A deeply satisfying novel, both sensuously vivid and remarkably poignant.

Pub Date: April 7, 2020

ISBN: 978-1-77196-319-0

Page Count: 272

Publisher: Biblioasis

Review Posted Online: Jan. 13, 2020

Kirkus Reviews Issue: Feb. 1, 2020

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A love letter to the power of books and friendship.

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THE GIVER OF STARS

Women become horseback librarians in 1930s Kentucky and face challenges from the landscape, the weather, and the men around them.

Alice thought marrying attractive American Bennett Van Cleve would be her ticket out of her stifling life in England. But when she and Bennett settle in Baileyville, Kentucky, she realizes that her life consists of nothing more than staying in their giant house all day and getting yelled at by his unpleasant father, who owns a coal mine. She’s just about to resign herself to a life of boredom when an opportunity presents itself in the form of a traveling horseback library—an initiative from Eleanor Roosevelt meant to counteract the devastating effects of the Depression by focusing on literacy and learning. Much to the dismay of her husband and father-in-law, Alice signs up and soon learns the ropes from the library’s leader, Margery. Margery doesn’t care what anyone thinks of her, rejects marriage, and would rather be on horseback than in a kitchen. And even though all this makes Margery a town pariah, Alice quickly grows to like her. Along with several other women (including one black woman, Sophia, whose employment causes controversy in a town that doesn’t believe black and white people should be allowed to use the same library), Margery and Alice supply magazines, Bible stories, and copies of books like Little Women to the largely poor residents who live in remote areas. Alice spends long days in terrible weather on horseback, but she finally feels happy in her new life in Kentucky, even as her marriage to Bennett is failing. But her powerful father-in-law doesn’t care for Alice’s job or Margery’s lifestyle, and he’ll stop at nothing to shut their library down. Basing her novel on the true story of the Pack Horse Library Project established by the Works Progress Administration in the 1930s, Moyes (Still Me, 2018, etc.) brings an often forgotten slice of history to life. She writes about Kentucky with lush descriptions of the landscape and tender respect for the townspeople, most of whom are poor, uneducated, and grateful for the chance to learn. Although Alice and Margery both have their own romances, the true power of the story is in the bonds between the women of the library. They may have different backgrounds, but their commitment to helping the people of Baileyville brings them together.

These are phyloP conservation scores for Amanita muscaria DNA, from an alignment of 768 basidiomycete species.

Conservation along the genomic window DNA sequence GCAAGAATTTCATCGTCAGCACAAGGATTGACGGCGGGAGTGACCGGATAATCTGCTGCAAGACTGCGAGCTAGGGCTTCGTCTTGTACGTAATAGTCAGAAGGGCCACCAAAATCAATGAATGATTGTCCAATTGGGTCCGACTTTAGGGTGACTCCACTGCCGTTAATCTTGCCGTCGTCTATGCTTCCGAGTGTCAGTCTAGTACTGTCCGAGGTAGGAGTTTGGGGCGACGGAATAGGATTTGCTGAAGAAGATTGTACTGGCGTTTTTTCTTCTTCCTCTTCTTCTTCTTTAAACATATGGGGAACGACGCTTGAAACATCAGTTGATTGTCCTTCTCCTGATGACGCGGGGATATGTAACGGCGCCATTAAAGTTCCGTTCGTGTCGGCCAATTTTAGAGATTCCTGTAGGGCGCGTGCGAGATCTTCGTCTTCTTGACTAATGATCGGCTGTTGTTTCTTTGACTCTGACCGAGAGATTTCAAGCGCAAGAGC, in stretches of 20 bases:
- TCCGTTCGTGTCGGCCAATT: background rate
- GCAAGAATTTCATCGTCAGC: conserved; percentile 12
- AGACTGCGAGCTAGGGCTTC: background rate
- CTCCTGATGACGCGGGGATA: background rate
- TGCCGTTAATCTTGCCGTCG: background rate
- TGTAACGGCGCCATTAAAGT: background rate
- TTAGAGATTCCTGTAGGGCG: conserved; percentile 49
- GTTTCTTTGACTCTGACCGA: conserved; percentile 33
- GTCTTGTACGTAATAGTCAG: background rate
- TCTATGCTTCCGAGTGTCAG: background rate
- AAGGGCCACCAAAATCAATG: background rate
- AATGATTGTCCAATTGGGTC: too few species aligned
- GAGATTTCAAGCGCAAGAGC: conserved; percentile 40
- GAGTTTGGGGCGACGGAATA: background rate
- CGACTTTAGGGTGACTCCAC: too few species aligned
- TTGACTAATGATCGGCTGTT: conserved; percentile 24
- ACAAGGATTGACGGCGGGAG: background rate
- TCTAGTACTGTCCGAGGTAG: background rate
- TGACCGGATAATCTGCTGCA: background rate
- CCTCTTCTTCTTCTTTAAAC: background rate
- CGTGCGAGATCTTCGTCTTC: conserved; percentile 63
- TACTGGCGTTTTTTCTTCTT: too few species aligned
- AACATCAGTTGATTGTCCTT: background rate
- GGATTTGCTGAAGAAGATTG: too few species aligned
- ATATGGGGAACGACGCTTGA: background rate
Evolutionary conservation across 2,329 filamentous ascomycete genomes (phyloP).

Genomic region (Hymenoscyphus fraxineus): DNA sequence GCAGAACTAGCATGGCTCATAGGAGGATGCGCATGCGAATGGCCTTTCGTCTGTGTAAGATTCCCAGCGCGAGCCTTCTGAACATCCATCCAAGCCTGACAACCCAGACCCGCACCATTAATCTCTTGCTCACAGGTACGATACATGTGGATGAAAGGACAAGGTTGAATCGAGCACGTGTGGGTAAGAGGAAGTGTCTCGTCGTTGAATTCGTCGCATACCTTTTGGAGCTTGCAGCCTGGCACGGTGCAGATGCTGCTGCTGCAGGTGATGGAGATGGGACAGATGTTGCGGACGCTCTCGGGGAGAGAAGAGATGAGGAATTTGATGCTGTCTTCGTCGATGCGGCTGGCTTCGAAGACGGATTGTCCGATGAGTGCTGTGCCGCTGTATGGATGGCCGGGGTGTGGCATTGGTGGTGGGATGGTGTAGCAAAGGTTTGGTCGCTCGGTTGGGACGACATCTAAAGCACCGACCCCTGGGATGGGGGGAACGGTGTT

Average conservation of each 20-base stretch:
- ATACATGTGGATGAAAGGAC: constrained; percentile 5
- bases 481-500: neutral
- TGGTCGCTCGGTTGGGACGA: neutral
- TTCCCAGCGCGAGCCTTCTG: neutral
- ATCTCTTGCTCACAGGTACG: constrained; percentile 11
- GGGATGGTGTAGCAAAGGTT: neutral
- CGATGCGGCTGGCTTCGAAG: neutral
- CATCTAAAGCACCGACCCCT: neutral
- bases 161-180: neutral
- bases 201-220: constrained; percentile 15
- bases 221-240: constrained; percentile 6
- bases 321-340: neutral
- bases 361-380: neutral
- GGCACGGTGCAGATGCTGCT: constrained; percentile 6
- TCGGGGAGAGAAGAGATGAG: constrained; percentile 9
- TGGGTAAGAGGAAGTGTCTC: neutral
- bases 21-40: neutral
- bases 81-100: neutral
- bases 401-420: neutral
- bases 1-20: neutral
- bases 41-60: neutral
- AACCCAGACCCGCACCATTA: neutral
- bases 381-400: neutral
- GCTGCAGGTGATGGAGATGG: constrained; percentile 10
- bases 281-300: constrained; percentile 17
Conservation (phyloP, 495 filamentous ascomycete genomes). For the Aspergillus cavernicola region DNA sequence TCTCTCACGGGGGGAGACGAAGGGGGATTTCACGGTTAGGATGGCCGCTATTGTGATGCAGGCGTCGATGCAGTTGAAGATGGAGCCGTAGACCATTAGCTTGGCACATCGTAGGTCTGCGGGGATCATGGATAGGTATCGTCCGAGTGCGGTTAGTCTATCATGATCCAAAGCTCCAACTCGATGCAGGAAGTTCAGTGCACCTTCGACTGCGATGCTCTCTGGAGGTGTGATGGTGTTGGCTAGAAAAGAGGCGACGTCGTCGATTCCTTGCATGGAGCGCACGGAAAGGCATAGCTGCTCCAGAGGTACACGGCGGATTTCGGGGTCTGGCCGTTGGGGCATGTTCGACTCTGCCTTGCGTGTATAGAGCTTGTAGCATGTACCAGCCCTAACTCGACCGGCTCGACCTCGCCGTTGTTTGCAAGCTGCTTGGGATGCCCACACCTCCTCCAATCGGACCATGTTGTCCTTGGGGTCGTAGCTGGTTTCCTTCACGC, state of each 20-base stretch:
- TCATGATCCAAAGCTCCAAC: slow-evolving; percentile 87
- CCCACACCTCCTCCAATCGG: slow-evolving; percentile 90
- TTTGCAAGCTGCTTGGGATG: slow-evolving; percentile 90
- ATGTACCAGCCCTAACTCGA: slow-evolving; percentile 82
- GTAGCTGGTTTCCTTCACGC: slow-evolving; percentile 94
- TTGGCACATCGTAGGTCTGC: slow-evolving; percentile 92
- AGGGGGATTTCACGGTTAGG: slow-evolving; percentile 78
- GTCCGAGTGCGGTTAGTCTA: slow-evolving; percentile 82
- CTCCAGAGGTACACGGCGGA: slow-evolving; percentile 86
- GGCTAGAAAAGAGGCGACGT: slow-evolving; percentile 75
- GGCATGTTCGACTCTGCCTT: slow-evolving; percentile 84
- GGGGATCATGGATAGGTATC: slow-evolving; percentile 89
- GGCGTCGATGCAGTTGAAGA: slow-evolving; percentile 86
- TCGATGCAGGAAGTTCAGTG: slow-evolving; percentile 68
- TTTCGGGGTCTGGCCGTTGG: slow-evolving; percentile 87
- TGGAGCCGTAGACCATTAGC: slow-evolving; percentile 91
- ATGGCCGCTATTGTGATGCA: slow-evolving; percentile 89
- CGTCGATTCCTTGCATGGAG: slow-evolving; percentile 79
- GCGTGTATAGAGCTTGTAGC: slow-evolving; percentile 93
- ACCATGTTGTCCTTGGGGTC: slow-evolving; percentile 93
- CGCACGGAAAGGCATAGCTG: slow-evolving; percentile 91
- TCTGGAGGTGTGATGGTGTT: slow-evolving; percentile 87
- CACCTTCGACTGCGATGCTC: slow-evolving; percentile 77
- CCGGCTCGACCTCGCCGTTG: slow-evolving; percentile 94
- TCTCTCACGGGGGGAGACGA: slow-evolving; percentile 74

A love letter to the power of books and friendship.

Pub Date: Oct. 8, 2019

ISBN: 978-0-399-56248-8

Page Count: 400

Publisher: Pamela Dorman/Viking

Review Posted Online: July 1, 2019

Kirkus Reviews Issue: Aug. 1, 2019